Date: Fri, 16 Sep 2005 08:54:37 -0400 From: "Fred L. Johnson" <FLJohnson at portbridge.com> Subject: Warming/airing your hops before use I recently heard in a podcast on basicbrewingradio.com featuring an interview with Gerard Lemmens that it is important to bring hops out of the freezer 24 hours prior to using them to allow them to loose certain aromatics that can impart off flavors to the beer. - -- Fred L Johnson Apex, North Carolina, USA Return to table of contents
Date: Fri, 16 Sep 2005 09:44:48 -0700 From: Dean <hbd at deanandadie.net> Subject: Re: searching the HBD I use google directly to search the HBD (like the google search on the HBD search-page). The trick is to use some of google's special keys. I always use the following in my searches: site:hbd.org inurl:archive That limits google to all web pages on a hbd.org server with the string "archive" in the URL. In other words, just the hbd archive. Searching the HBD is tricky because of the digest format - there's a lot of diverse information in each issue. For example if I want information about a cooler-type mash tun, I could get digests with information about jockey boxes and keg-type mash tuns instead of what I want. If the janitors are listening to this message, I have a solution to inconsistent searches. It does not take much effort on their part. If each individual message was split out from the digest and given it's own page then information would be separated from other otherwise unrelated information. Then if the janitors put the messages in a different directory (such as /archive/messages) then we could use the aforementioned google trick to search discrete package of information. This would, of course, double the space required for the HBD, and I do not know how big the server is. There is also the problem of the effort. I volunteer my time to write a splitting script. Regards, - --Dean - Unscrambler of eggs - -- Take your time, take your chances [3278.7 km, 273.4] Apparent Rennerian - ------------------------------------------------------------------------------ It matters not how strait the gate / How charged with punishment the scroll I am the master of my fate / I am the captain of my soul. -- Invictus -- -- William E Henley -- Return to table of contents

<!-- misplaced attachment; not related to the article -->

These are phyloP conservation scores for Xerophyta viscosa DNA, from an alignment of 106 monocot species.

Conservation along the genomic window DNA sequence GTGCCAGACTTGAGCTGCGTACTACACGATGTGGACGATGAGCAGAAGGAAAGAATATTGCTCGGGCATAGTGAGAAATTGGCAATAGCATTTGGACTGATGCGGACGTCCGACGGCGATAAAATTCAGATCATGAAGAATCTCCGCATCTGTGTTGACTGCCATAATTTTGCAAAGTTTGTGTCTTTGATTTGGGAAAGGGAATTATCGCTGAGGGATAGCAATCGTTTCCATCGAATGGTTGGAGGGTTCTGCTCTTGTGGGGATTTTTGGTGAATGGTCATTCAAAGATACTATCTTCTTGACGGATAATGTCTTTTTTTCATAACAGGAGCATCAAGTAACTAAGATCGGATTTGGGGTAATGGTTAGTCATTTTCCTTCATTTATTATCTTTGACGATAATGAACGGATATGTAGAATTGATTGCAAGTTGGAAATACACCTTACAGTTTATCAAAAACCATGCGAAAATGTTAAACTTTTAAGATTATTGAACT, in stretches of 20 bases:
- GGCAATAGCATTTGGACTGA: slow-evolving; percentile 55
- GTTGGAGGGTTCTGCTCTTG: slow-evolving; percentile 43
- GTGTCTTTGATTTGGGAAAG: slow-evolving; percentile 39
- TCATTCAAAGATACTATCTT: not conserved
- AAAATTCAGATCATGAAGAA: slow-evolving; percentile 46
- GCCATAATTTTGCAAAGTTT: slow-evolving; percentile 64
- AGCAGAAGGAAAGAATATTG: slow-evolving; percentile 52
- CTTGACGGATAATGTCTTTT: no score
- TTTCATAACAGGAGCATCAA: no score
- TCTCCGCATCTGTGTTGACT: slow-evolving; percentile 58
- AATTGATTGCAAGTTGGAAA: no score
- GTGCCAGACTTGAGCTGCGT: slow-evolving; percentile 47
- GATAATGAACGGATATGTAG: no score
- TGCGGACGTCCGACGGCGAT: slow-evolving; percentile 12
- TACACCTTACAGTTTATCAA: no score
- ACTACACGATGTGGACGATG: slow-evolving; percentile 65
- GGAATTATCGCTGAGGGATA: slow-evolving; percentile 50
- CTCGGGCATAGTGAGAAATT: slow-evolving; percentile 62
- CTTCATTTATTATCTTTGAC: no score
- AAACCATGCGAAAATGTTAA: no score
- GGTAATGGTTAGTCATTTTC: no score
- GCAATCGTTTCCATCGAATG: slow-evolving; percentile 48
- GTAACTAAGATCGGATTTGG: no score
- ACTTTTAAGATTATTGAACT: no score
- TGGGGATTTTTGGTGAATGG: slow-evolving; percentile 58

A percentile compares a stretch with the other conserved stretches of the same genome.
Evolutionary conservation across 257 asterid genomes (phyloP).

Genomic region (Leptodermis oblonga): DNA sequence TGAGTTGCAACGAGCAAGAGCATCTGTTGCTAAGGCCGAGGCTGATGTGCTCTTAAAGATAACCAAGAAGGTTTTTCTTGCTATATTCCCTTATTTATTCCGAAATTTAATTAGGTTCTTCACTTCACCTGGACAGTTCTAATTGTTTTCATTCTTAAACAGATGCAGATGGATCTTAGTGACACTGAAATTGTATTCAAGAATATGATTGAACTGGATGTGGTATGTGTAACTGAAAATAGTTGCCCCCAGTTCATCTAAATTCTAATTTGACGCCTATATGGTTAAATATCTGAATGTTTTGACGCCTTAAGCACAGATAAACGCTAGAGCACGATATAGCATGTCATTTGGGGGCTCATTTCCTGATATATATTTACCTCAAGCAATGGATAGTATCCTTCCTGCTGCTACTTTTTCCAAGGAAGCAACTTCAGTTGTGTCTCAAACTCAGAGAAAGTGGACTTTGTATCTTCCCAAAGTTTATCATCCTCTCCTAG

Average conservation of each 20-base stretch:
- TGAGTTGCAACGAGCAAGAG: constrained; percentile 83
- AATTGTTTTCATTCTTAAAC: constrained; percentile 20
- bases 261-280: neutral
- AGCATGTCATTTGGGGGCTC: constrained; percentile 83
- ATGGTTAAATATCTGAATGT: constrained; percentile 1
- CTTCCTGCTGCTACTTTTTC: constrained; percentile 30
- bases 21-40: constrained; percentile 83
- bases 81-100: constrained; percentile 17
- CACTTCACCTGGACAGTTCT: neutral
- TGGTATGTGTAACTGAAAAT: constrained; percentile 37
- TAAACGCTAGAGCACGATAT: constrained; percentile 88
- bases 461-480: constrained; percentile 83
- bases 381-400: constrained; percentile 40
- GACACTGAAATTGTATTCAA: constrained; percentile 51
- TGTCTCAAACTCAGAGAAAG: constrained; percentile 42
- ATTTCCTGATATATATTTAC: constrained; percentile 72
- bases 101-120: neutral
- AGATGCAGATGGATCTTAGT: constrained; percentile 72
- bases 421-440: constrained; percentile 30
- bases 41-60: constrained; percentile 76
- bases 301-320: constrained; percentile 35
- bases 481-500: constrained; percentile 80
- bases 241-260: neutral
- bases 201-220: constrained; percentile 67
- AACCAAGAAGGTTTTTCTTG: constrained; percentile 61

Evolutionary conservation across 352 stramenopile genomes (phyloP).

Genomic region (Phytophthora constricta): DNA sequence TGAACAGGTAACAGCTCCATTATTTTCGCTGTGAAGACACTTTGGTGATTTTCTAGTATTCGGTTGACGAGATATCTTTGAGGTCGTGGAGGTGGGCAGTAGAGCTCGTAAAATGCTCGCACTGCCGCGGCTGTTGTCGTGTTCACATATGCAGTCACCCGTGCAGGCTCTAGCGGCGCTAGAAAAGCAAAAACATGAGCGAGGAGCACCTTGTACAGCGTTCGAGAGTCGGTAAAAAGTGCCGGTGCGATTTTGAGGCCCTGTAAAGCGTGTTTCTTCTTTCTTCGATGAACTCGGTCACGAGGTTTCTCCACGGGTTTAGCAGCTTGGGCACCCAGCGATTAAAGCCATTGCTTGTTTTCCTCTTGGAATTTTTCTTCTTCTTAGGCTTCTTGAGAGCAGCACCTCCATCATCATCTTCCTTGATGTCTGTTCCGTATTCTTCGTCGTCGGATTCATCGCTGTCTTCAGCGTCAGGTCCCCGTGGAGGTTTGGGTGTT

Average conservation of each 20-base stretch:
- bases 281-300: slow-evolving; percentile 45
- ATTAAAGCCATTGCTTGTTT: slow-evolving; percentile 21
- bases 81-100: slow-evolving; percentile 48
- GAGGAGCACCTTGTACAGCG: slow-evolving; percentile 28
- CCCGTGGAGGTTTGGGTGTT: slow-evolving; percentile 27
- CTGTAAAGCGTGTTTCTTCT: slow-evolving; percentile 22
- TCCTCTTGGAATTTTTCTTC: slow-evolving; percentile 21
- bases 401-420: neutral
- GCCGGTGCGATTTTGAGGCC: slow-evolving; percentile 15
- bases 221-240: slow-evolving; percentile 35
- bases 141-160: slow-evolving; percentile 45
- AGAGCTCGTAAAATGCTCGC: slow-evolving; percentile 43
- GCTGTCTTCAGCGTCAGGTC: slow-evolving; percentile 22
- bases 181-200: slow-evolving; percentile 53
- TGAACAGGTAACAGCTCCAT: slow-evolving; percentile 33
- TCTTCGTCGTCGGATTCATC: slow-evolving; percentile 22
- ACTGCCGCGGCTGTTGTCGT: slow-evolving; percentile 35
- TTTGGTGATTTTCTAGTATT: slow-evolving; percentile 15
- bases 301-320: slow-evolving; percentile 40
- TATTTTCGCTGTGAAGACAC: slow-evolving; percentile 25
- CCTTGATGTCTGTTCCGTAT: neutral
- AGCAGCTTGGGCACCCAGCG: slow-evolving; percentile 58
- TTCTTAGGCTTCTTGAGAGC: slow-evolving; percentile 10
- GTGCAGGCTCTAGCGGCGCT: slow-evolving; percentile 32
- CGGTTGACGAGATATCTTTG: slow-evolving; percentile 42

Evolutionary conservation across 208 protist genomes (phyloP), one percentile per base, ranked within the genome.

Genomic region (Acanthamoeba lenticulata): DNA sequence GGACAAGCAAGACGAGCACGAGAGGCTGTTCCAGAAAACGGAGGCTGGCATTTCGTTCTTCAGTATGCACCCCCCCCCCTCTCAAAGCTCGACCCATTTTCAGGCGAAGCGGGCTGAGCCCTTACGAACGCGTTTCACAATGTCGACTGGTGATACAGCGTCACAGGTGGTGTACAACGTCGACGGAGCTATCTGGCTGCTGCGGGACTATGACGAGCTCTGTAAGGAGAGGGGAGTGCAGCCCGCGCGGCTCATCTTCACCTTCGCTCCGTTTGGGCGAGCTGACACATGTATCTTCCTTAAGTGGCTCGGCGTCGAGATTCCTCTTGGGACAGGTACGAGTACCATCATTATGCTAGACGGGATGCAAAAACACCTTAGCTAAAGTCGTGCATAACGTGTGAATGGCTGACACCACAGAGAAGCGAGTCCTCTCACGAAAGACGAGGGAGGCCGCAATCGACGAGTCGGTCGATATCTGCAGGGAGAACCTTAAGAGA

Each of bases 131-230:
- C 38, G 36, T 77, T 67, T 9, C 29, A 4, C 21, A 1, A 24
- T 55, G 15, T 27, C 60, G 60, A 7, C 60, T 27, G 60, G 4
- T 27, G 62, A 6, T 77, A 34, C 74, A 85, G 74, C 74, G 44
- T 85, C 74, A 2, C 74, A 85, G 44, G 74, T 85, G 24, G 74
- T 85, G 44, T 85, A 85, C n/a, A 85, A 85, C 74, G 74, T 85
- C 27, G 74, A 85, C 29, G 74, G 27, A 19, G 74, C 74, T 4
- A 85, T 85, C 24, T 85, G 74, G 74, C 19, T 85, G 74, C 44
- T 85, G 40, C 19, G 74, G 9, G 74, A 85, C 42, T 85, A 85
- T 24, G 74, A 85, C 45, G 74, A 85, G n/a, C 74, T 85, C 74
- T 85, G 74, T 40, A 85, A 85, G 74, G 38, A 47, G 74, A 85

Date: Sat, 17 Sep 2005 11:11:15 +0930 From: "Greg 'groggy' Lehey" <grog at lemis.com> Subject: Using oats in light-coloured beer I'm thinking of experimenting with a bit of oatmeal in a light-coloured ale. I've never used oats before, but I gather this isn't the way they're usually used, so before I go and do something silly, I'd be interested in feedback on whether it's a good idea or not, and what pitfalls there may be. Questions I have are: - The main intention is to improve the head; I've been finding that the lighter the colour of ale, the less the head. So: are oats going to help here? - I'm planning to use commercial oat flakes intended for porridge. Is this a good idea? If not, what should I be looking at? - What difference do oats make to the colour? I'm guessing that since it's not roasted, it'll make very little difference. - How much should I be trying to use? I'm guessing 10<insert percent sign here> of the total weight of the grain, but maybe 20<insert percent sign here> would be a better choice. - I typically use a two-step infusion mash (63<insert degree sign here>/72<insert degree sign here>). Am I going to glue up my mash with porridge? Sorry for the <insert here>s. The mailing list rejects the correct symbols. Greg - -- Finger grog at lemis.com for PGP public key. See complete headers for address and phone numbers. Return to table of contents